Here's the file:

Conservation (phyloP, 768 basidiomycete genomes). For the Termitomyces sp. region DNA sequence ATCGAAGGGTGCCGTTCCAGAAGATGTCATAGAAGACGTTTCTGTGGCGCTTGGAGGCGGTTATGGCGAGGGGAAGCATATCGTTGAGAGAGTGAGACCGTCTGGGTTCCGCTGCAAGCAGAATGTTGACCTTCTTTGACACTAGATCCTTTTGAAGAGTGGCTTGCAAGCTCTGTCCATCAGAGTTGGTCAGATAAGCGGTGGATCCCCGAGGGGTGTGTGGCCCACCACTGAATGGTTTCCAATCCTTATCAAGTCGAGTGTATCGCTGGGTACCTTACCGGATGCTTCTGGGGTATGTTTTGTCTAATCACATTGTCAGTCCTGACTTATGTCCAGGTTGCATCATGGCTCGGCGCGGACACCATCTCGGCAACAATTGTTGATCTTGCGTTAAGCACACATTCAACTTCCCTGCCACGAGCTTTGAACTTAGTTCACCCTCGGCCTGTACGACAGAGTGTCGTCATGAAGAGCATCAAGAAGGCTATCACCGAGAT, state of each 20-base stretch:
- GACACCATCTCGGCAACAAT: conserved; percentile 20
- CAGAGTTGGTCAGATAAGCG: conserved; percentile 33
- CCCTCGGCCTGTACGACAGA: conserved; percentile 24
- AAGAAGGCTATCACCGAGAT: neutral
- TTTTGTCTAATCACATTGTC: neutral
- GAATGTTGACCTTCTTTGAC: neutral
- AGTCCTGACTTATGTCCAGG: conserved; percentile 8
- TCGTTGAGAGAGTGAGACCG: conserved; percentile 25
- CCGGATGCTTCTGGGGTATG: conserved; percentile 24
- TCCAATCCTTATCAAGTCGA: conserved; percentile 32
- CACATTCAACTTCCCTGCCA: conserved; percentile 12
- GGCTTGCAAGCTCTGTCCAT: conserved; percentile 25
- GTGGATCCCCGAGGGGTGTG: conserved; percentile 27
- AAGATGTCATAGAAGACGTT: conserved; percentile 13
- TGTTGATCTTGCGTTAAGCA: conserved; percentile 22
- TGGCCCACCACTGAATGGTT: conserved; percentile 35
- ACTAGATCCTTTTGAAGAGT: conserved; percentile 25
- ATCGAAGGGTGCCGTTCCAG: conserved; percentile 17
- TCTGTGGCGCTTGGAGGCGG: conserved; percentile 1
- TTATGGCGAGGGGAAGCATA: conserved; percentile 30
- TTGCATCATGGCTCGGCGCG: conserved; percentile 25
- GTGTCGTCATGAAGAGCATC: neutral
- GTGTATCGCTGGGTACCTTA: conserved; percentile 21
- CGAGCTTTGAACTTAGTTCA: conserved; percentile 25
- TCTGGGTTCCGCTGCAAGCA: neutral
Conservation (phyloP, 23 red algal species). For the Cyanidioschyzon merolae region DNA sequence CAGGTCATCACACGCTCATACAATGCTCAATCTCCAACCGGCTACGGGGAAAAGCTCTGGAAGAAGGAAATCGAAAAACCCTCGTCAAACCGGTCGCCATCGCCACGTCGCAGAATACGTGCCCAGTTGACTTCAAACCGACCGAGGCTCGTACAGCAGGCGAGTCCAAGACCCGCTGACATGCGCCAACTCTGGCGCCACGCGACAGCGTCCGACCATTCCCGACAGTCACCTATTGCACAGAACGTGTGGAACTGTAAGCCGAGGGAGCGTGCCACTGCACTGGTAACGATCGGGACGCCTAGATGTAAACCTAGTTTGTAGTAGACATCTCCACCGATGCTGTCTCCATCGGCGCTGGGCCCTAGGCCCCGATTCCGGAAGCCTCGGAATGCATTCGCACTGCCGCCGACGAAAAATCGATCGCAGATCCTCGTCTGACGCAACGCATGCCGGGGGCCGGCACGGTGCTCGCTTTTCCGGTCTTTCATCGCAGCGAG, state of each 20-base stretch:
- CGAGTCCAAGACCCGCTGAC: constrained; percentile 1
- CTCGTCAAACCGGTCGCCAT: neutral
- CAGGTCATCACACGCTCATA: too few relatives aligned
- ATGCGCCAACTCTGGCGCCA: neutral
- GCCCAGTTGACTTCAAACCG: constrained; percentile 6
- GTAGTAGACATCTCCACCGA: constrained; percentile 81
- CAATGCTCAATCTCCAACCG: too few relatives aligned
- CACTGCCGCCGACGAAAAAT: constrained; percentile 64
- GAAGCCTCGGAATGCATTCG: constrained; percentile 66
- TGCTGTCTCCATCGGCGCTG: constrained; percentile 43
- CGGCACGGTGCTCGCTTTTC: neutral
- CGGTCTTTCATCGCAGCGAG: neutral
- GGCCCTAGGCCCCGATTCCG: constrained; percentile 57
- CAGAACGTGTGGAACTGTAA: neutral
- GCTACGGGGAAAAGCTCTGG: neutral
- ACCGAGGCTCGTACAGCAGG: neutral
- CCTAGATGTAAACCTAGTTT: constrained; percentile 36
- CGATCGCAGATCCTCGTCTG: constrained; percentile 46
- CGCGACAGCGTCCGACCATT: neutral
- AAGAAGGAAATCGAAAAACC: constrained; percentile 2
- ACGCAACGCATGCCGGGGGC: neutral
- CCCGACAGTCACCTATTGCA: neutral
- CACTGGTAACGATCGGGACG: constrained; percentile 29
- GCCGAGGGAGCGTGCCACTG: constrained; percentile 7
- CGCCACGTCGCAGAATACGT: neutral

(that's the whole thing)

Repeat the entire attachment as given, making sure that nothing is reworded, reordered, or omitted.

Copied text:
Conservation (phyloP, 768 basidiomycete genomes). For the Termitomyces sp. region DNA sequence ATCGAAGGGTGCCGTTCCAGAAGATGTCATAGAAGACGTTTCTGTGGCGCTTGGAGGCGGTTATGGCGAGGGGAAGCATATCGTTGAGAGAGTGAGACCGTCTGGGTTCCGCTGCAAGCAGAATGTTGACCTTCTTTGACACTAGATCCTTTTGAAGAGTGGCTTGCAAGCTCTGTCCATCAGAGTTGGTCAGATAAGCGGTGGATCCCCGAGGGGTGTGTGGCCCACCACTGAATGGTTTCCAATCCTTATCAAGTCGAGTGTATCGCTGGGTACCTTACCGGATGCTTCTGGGGTATGTTTTGTCTAATCACATTGTCAGTCCTGACTTATGTCCAGGTTGCATCATGGCTCGGCGCGGACACCATCTCGGCAACAATTGTTGATCTTGCGTTAAGCACACATTCAACTTCCCTGCCACGAGCTTTGAACTTAGTTCACCCTCGGCCTGTACGACAGAGTGTCGTCATGAAGAGCATCAAGAAGGCTATCACCGAGAT, state of each 20-base stretch:
- GACACCATCTCGGCAACAAT: conserved; percentile 20
- CAGAGTTGGTCAGATAAGCG: conserved; percentile 33
- CCCTCGGCCTGTACGACAGA: conserved; percentile 24
- AAGAAGGCTATCACCGAGAT: neutral
- TTTTGTCTAATCACATTGTC: neutral
- GAATGTTGACCTTCTTTGAC: neutral
- AGTCCTGACTTATGTCCAGG: conserved; percentile 8
- TCGTTGAGAGAGTGAGACCG: conserved; percentile 25
- CCGGATGCTTCTGGGGTATG: conserved; percentile 24
- TCCAATCCTTATCAAGTCGA: conserved; percentile 32
- CACATTCAACTTCCCTGCCA: conserved; percentile 12
- GGCTTGCAAGCTCTGTCCAT: conserved; percentile 25
- GTGGATCCCCGAGGGGTGTG: conserved; percentile 27
- AAGATGTCATAGAAGACGTT: conserved; percentile 13
- TGTTGATCTTGCGTTAAGCA: conserved; percentile 22
- TGGCCCACCACTGAATGGTT: conserved; percentile 35
- ACTAGATCCTTTTGAAGAGT: conserved; percentile 25
- ATCGAAGGGTGCCGTTCCAG: conserved; percentile 17
- TCTGTGGCGCTTGGAGGCGG: conserved; percentile 1
- TTATGGCGAGGGGAAGCATA: conserved; percentile 30
- TTGCATCATGGCTCGGCGCG: conserved; percentile 25
- GTGTCGTCATGAAGAGCATC: neutral
- GTGTATCGCTGGGTACCTTA: conserved; percentile 21
- CGAGCTTTGAACTTAGTTCA: conserved; percentile 25
- TCTGGGTTCCGCTGCAAGCA: neutral
Conservation (phyloP, 23 red algal species). For the Cyanidioschyzon merolae region DNA sequence CAGGTCATCACACGCTCATACAATGCTCAATCTCCAACCGGCTACGGGGAAAAGCTCTGGAAGAAGGAAATCGAAAAACCCTCGTCAAACCGGTCGCCATCGCCACGTCGCAGAATACGTGCCCAGTTGACTTCAAACCGACCGAGGCTCGTACAGCAGGCGAGTCCAAGACCCGCTGACATGCGCCAACTCTGGCGCCACGCGACAGCGTCCGACCATTCCCGACAGTCACCTATTGCACAGAACGTGTGGAACTGTAAGCCGAGGGAGCGTGCCACTGCACTGGTAACGATCGGGACGCCTAGATGTAAACCTAGTTTGTAGTAGACATCTCCACCGATGCTGTCTCCATCGGCGCTGGGCCCTAGGCCCCGATTCCGGAAGCCTCGGAATGCATTCGCACTGCCGCCGACGAAAAATCGATCGCAGATCCTCGTCTGACGCAACGCATGCCGGGGGCCGGCACGGTGCTCGCTTTTCCGGTCTTTCATCGCAGCGAG, state of each 20-base stretch:
- CGAGTCCAAGACCCGCTGAC: constrained; percentile 1
- CTCGTCAAACCGGTCGCCAT: neutral
- CAGGTCATCACACGCTCATA: too few relatives aligned
- ATGCGCCAACTCTGGCGCCA: neutral
- GCCCAGTTGACTTCAAACCG: constrained; percentile 6
- GTAGTAGACATCTCCACCGA: constrained; percentile 81
- CAATGCTCAATCTCCAACCG: too few relatives aligned
- CACTGCCGCCGACGAAAAAT: constrained; percentile 64
- GAAGCCTCGGAATGCATTCG: constrained; percentile 66
- TGCTGTCTCCATCGGCGCTG: constrained; percentile 43
- CGGCACGGTGCTCGCTTTTC: neutral
- CGGTCTTTCATCGCAGCGAG: neutral
- GGCCCTAGGCCCCGATTCCG: constrained; percentile 57
- CAGAACGTGTGGAACTGTAA: neutral
- GCTACGGGGAAAAGCTCTGG: neutral
- ACCGAGGCTCGTACAGCAGG: neutral
- CCTAGATGTAAACCTAGTTT: constrained; percentile 36
- CGATCGCAGATCCTCGTCTG: constrained; percentile 46
- CGCGACAGCGTCCGACCATT: neutral
- AAGAAGGAAATCGAAAAACC: constrained; percentile 2
- ACGCAACGCATGCCGGGGGC: neutral
- CCCGACAGTCACCTATTGCA: neutral
- CACTGGTAACGATCGGGACG: constrained; percentile 29
- GCCGAGGGAGCGTGCCACTG: constrained; percentile 7
- CGCCACGTCGCAGAATACGT: neutral